Source: supplied by publisher via NetGalley
Formats available: hardcover, ebook, audiobook
Genres: fantasy, urban fantasy
Series: Green Bone Saga #0.5
Published by Subterranean Press on April 30, 2022
Purchasing Info: Author's Website, Publisher's Website, Amazon, Barnes & Noble, Kobo
Fonda Lee returns to the world of the Green Bone Saga with a new standalone novella.
The rapidly changing city of Janloon is ruled by jade, the rare and ancient substance that enhances the abilities and status of the trained Green Bone warriors who run the island’s powerful clans.
Pulo Oritono is not one of those warriors. He’s simply an apprentice jade setter with dreams of securing clan patronage and establishing a successful business. His hopes are dashed, however, when a priceless jade weapon is stolen from the shop where he works.
Now, Pulo has three days to hunt down the thief, find the jade, and return it to its rightful owner if he wants to save his future prospects, the people he cares about, and his very life. The desperate mission will lead Pulo to old vendettas, vast corruption, and questions about everything and everyone he thought he knew.
When I finished Jade Legacy at the end of the year, as much as it felt like the appropriately bittersweet ending to the epic Green Bone Saga, I was far from ready to let Janloon go. Settling into the opening pages of this book felt like a return to a place well-loved, and I sunk beneath its pages without even a ripple of wondering where or how things were. I was just glad to be back.
Even better, this little story, which combines a bit of the “Portrait of the Pillar as a young man” with a bit of mystery and features not the doings of the high and mighty but rather gives the reader a glimpse into the life of an average person in Janloon just two years before the events that open the awesome Jade City and kick off that saga.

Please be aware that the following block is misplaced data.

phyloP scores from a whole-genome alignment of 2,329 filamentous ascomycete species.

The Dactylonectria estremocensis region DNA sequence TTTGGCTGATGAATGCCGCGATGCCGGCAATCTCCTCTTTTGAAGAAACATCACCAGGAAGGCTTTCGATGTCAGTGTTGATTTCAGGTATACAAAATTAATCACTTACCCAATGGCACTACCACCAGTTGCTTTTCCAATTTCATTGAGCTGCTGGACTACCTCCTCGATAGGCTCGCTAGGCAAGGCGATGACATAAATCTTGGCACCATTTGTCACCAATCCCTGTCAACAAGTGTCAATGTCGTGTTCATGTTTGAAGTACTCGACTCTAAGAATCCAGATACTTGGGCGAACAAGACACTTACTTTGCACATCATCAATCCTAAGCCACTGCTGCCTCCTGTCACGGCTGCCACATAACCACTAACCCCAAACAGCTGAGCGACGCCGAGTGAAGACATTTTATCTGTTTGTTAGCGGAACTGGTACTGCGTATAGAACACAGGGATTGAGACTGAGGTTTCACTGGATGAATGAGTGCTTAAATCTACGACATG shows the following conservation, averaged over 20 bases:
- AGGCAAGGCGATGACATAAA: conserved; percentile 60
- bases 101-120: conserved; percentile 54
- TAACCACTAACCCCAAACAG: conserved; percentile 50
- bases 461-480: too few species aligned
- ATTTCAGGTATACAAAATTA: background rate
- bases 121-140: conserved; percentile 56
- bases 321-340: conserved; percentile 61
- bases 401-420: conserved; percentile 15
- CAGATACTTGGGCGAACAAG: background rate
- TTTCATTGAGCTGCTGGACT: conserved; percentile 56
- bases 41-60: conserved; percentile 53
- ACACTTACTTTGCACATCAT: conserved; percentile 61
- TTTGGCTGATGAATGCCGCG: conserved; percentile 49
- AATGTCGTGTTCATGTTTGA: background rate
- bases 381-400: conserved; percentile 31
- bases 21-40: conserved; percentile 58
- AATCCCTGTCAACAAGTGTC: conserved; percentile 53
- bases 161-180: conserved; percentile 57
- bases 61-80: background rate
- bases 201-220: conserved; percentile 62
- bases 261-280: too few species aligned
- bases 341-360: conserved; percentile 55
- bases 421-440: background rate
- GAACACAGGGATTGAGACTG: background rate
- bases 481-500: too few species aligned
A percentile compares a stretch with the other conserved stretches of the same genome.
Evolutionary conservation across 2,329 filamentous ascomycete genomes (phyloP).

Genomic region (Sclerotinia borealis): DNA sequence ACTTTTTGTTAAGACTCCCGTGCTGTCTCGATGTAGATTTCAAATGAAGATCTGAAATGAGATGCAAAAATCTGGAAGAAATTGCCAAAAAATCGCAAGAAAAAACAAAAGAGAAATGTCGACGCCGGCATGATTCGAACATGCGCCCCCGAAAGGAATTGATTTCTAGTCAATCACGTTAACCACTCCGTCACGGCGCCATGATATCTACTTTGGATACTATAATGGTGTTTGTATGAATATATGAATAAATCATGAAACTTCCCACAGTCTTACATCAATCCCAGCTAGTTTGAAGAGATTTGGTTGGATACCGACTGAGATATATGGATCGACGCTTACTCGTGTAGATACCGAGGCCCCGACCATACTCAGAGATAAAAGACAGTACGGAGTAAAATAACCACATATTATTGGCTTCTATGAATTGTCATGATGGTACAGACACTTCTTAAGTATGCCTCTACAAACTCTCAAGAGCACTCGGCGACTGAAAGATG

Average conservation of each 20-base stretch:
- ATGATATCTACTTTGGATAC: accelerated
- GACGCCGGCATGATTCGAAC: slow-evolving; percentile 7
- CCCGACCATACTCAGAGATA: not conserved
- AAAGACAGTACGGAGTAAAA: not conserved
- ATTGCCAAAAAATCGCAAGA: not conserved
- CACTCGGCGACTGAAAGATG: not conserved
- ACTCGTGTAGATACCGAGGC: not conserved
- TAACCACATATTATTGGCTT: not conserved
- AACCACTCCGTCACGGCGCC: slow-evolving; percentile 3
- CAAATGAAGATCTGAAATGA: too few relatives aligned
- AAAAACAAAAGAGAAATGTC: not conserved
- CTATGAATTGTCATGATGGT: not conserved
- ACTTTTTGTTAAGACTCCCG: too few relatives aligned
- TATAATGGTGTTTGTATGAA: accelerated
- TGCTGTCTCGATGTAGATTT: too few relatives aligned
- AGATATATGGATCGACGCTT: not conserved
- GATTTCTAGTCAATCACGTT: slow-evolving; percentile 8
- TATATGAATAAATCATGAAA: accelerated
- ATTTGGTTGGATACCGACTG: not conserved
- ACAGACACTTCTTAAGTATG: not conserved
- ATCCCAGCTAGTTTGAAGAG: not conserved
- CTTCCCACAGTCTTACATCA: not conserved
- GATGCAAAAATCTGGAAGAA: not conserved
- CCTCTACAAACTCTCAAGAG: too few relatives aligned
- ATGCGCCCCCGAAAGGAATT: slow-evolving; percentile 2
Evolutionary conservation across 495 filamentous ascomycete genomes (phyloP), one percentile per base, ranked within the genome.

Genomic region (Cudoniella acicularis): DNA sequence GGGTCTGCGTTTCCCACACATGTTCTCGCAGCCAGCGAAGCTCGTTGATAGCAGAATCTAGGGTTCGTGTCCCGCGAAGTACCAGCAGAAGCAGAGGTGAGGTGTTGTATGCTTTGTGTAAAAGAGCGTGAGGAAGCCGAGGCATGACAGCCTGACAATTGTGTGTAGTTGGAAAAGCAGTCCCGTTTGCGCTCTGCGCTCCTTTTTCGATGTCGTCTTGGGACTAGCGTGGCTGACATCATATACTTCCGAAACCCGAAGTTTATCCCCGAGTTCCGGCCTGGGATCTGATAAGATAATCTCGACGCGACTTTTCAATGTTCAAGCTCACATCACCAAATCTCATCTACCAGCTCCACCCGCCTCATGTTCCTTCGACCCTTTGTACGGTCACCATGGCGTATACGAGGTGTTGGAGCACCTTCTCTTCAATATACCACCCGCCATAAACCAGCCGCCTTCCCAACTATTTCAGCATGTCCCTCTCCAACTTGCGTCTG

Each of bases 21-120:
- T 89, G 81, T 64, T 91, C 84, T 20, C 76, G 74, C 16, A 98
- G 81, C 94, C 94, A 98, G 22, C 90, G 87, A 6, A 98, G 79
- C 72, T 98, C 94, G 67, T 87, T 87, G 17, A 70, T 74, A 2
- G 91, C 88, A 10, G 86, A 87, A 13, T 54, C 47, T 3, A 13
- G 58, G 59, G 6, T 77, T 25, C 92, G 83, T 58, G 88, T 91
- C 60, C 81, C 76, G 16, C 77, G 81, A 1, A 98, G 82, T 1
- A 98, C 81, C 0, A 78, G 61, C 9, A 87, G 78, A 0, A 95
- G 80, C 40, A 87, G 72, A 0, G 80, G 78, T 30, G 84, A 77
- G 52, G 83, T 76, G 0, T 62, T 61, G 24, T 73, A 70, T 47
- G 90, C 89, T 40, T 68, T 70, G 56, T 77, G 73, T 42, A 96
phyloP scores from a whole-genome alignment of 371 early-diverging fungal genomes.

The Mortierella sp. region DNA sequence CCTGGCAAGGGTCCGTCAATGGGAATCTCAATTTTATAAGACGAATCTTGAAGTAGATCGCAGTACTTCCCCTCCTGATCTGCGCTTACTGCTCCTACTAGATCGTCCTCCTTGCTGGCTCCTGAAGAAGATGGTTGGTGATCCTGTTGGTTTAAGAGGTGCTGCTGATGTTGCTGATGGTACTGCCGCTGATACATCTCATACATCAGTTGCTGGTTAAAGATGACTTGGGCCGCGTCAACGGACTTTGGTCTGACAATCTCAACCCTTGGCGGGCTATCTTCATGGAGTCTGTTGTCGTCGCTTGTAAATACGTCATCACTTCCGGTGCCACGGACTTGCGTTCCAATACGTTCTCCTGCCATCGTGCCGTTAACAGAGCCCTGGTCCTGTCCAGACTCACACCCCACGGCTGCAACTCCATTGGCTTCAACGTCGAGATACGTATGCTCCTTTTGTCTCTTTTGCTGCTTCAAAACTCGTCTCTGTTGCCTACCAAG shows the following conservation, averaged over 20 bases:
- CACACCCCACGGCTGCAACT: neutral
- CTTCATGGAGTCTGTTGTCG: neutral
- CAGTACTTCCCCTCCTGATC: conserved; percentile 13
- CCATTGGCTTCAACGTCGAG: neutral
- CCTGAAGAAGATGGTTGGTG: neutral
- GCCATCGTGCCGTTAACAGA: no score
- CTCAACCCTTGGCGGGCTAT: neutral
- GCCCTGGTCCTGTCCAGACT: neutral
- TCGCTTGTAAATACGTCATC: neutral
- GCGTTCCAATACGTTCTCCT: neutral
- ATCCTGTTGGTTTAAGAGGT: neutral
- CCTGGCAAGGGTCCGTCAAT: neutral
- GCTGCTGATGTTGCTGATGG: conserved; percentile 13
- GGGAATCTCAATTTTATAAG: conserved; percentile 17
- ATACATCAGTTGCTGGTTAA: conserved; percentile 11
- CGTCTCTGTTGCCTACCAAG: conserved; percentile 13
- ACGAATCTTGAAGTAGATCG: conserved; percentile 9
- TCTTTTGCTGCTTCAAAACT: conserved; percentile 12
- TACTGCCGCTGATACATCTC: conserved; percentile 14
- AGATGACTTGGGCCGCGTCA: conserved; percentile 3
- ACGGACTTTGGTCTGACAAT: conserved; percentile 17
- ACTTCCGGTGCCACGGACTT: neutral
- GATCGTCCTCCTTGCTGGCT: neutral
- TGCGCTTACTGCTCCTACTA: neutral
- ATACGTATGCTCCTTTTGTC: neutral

So for readers who loved the Green Bone Saga, this is a great way to visit those old friends and see what they were like before they became old. But for readers who have heard how terrific the series is, but aren’t quite ready to tackle all 2,000 pages of it, The Jade Setter of Janloon is a great way to dip a toe into these deep waters to see if you’ll enjoy the swim.
It begins simply enough, through the eyes of the apprentice to the most respected jade setter in Janloon. Pulo Oritono is in his mid-20s, full of both ideas and disappointments. He wanted to be a jade warrior, but didn’t have the required ability to wear and master the quantity of jade necessary for even the middling ranks of the discipline. But he has a paradoxically and usefully high tolerance for being around jade – even if he can’t control the use of it. It’s the perfect combination for someone to be a jade setter – which is emphatically NOT what Pulo wanted. But it’s turning out to be something he can be good at, and Isin Nakokun is an excellent master.
But Pulo is in his mid-20s, and still thinks he knows everything. He has all sorts of ideas for expanding the shop – among other things. This story is about Pulo learning just how much he REALLY doesn’t know.
The shop is emphatically neutral, belonging to neither the Mountain nor the No Peak clans. Which allows the shop to cater to discerning jade warriors on both sides of the clan divide that is already beginning to roil the city.
The trouble begins when the Mountain clan brings the ceremonial blade of its leader, Pillar Ayt Madashi, to Isin for repair. That sets off a chain reaction that tears the lives of Pulo, Isin, and Isin’s assistant Malla into pieces. The knife is stolen. Malla is accused and jailed for the crime during an investigation that seems to run into nothing but roadblocks. Isin disappears, and a desperate Pulo calls on the No Peak clan for help.
And uncovers a tragedy of blood and honor that can only be answered with blood.
Escape Rating A+: The Jade Setter of Janloon is an absolute chef’s kiss of a coda to the marvelous Green Bone Saga. One that paradoxically will give readers who already loved the epic a taste to start all over again in Jade City.
And if this is your first exposure to this rich, tasty reading treat, it’s more than meaty enough to serve as an appetizer to get new readers to devour the complete, three-course, utterly delicious meal. I meant series.
My metaphors are mixed because it feels like I’m still there, at a table at the Twice Lucky restaurant watching it all begin again. I just wish I didn’t have to leave.